As part of a season reminder and update on keeping pools clean and open, the National Swimming Pool Foundation® (NSPF®) has issued a public service message to positively influence bather behaviour and improve water and air quality in and around pools by preventing pee in the pool.
The knowledge of what natatoriums require for a successful design has been upgraded dramatically in the last quarter century. Recent technological advancements and state-of-the-art engineering standards have not only made these improvements possible, but have also made significant improvements in indoor pools for spectators and swimmers.
Imagine the following scenario: an aquatic facility manager is vacationing with their family in Europe and suddenly receives an e-mail alert on his/her smartphone regarding a problem with the indoor air quality at the commercial pool he/she manages. Unfortunately, the on-duty maintenance staffers are not able to diagnose or respond, but the problem needs to be fixed immediately. Thanks to today’s dehumidification system technology, this scenario might unfold (chronologically) as such:
An increasing number of natatoriums have problems with indoor air quality. When the air in an indoor aquatic facility smells like chlorine, this is the first indicator that something is wrong. The odour is often worse at water level, but can be extremely irritating at deck level or in the viewing area as well. In many cases, the trademark ‘chlorine’ odour is not the only problem, eye irritation and difficulty breathing may also be experienced. The second indicator is rusting on metal fittings in and around the pool.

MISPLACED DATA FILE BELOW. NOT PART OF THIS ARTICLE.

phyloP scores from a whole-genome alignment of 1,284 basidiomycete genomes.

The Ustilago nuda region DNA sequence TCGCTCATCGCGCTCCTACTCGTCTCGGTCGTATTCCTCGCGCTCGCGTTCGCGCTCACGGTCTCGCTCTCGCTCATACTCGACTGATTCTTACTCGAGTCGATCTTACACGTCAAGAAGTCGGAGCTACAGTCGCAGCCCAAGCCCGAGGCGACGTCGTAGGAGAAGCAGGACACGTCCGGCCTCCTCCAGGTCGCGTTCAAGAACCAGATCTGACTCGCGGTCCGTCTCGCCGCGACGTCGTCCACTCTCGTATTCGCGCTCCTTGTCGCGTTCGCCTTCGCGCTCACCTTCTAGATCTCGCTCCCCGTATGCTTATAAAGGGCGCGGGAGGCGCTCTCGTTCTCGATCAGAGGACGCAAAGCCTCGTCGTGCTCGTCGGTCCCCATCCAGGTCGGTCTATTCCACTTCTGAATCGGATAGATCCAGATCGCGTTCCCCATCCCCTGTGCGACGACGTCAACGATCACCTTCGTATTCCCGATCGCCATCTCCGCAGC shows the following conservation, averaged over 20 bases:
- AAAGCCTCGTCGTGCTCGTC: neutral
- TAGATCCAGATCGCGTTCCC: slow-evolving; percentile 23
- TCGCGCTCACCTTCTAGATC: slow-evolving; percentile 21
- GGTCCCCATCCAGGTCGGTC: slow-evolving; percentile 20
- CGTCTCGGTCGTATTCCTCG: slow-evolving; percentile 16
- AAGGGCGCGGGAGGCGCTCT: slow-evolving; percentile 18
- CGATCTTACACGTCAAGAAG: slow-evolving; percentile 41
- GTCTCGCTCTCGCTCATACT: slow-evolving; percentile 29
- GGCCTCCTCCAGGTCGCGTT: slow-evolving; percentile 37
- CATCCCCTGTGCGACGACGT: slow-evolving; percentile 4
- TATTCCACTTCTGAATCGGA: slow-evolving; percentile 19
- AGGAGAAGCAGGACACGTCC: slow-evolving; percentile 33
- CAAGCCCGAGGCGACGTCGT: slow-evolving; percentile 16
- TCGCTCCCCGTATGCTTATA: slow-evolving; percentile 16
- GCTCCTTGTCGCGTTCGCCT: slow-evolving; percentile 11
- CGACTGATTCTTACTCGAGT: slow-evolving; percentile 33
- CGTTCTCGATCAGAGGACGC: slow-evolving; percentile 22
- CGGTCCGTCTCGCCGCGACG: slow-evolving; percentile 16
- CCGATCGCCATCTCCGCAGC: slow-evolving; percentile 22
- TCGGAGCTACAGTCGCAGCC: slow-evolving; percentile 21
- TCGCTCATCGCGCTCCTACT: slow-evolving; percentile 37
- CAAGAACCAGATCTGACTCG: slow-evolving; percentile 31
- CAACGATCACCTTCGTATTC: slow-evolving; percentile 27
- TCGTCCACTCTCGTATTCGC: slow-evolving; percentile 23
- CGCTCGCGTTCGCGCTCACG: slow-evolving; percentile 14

Many indoor pool managers will inevitably face the challenge of replacing the dehumidification system at their facility. There are hundreds of commercial aquatic facilities in North America; YMCA Canada, which is one of the country’s largest pool owning organizations, has more than 40 indoor pools.
An indoor pool environment has greater requirements than a commercial building because of the higher humidity. If not controlled, the corrosive condensate that forms will destroy structural components, sometimes with…
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